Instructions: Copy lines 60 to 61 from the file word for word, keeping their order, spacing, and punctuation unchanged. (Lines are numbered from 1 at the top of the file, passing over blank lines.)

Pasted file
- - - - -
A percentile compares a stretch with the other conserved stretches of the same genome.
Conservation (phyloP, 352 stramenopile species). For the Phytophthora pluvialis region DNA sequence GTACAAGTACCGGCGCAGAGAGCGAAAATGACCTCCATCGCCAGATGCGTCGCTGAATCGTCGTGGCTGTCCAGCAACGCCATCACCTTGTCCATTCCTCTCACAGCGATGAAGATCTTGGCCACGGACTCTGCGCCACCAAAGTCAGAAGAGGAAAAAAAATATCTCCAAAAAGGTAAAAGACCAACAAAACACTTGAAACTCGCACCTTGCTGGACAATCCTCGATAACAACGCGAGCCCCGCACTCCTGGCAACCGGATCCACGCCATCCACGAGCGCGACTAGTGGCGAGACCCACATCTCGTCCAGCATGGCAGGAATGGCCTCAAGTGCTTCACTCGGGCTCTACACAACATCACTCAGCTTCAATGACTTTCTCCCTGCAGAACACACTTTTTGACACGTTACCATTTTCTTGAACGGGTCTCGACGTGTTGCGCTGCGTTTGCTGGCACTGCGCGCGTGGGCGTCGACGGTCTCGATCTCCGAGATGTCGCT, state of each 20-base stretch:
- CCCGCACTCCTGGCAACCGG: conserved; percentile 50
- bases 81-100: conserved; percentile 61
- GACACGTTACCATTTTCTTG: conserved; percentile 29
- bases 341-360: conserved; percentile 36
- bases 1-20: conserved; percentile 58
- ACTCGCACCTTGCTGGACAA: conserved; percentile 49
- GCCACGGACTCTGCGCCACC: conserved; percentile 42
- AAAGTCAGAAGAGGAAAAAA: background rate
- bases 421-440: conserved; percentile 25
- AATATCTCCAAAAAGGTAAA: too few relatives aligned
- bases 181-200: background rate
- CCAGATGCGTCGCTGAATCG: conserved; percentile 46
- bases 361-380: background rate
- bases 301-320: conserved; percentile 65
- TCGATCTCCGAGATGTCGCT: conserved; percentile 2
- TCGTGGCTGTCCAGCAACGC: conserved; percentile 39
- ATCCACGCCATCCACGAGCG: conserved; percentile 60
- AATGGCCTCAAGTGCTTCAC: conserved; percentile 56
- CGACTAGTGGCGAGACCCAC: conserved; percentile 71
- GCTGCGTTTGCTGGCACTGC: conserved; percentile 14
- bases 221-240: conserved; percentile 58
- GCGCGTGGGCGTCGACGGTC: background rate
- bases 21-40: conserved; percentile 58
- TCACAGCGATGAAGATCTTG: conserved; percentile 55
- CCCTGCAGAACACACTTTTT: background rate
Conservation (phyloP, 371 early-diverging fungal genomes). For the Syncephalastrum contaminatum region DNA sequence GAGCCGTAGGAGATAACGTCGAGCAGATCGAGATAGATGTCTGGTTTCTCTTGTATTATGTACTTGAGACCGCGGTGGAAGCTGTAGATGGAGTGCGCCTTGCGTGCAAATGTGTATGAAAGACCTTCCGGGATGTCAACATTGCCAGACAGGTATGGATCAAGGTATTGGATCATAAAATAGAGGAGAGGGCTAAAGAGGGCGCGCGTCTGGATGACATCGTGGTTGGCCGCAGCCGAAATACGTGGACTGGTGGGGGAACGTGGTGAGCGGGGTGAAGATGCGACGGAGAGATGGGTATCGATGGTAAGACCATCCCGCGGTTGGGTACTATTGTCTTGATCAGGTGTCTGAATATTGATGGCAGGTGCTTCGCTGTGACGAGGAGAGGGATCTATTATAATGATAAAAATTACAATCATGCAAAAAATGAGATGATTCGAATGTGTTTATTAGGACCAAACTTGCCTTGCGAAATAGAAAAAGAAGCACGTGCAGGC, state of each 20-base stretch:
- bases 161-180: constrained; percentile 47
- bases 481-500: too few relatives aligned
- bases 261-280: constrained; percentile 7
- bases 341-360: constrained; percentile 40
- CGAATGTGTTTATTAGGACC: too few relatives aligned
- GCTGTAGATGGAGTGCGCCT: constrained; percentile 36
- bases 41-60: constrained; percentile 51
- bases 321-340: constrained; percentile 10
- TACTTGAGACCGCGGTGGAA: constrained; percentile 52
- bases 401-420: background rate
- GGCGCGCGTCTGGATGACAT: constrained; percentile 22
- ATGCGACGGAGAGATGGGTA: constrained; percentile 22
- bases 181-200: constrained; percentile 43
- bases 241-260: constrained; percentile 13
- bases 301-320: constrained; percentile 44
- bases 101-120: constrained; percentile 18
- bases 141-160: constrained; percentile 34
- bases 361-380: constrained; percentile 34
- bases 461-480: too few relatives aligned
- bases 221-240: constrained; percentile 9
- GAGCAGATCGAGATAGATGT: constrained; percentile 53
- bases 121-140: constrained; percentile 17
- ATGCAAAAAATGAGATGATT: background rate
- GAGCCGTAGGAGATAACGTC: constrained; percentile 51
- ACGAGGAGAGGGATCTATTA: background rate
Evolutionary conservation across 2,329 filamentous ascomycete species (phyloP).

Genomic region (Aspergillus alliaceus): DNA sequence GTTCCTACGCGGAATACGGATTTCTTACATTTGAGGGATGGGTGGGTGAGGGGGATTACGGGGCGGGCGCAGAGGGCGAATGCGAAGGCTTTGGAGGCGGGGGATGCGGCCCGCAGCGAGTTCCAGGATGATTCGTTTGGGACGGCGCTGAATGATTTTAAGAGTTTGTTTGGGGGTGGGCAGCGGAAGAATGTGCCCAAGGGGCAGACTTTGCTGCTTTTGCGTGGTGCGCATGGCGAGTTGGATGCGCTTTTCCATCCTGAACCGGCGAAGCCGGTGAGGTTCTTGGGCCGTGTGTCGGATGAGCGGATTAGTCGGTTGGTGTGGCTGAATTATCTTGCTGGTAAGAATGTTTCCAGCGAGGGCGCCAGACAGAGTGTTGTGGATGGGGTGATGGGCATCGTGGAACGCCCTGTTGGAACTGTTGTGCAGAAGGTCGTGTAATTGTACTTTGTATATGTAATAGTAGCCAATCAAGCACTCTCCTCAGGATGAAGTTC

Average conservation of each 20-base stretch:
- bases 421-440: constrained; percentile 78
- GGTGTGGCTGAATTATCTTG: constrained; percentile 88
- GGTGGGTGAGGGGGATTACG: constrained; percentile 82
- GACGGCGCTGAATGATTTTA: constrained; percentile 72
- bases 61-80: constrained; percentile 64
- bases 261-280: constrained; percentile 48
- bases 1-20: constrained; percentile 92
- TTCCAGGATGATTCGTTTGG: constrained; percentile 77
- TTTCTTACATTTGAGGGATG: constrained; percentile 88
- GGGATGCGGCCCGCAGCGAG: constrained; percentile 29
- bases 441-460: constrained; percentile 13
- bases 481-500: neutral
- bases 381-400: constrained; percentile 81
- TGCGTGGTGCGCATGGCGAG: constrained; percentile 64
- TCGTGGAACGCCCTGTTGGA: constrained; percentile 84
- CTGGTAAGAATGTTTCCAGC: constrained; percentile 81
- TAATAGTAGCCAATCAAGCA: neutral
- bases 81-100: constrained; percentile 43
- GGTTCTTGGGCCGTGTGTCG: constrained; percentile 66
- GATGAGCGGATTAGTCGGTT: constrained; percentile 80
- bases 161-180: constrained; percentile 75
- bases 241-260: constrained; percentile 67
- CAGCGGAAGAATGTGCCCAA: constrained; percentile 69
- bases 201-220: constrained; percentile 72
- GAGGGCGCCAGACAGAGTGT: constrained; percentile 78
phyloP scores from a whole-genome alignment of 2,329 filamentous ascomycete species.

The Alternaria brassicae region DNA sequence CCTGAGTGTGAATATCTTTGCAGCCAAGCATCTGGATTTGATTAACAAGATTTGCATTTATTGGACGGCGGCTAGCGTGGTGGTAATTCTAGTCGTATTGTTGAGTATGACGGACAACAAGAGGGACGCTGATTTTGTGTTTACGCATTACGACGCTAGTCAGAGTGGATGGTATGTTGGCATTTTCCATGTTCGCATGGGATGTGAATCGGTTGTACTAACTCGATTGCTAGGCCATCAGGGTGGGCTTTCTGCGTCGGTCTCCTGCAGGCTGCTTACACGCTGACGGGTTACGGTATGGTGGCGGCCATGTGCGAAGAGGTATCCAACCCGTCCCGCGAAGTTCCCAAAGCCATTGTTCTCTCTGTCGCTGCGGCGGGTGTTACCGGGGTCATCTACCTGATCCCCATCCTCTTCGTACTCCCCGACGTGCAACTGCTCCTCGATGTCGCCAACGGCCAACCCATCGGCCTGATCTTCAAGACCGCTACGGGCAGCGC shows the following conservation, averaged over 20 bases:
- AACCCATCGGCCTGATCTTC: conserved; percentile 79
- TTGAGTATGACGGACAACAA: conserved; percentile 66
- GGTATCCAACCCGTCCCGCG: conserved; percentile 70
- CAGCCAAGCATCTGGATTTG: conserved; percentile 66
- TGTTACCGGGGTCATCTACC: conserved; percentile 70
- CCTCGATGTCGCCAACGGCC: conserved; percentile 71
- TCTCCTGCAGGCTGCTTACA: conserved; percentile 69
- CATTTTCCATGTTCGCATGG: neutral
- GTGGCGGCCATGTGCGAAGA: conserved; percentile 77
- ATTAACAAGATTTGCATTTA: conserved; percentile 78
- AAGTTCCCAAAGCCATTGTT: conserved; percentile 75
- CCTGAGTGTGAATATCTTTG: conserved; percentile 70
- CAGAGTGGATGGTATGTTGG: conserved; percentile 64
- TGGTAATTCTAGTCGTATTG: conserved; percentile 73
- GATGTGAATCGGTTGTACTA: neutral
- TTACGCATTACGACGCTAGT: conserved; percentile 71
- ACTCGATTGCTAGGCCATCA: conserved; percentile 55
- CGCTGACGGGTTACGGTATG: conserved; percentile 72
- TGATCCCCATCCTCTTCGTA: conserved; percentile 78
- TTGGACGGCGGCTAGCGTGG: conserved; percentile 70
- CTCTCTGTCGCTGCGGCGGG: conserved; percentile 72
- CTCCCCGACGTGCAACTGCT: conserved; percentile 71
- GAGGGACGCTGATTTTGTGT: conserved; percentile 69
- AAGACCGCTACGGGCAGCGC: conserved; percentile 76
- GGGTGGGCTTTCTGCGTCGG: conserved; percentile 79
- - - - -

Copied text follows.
- GACGGCGCTGAATGATTTTA: constrained; percentile 72
- bases 61-80: constrained; percentile 64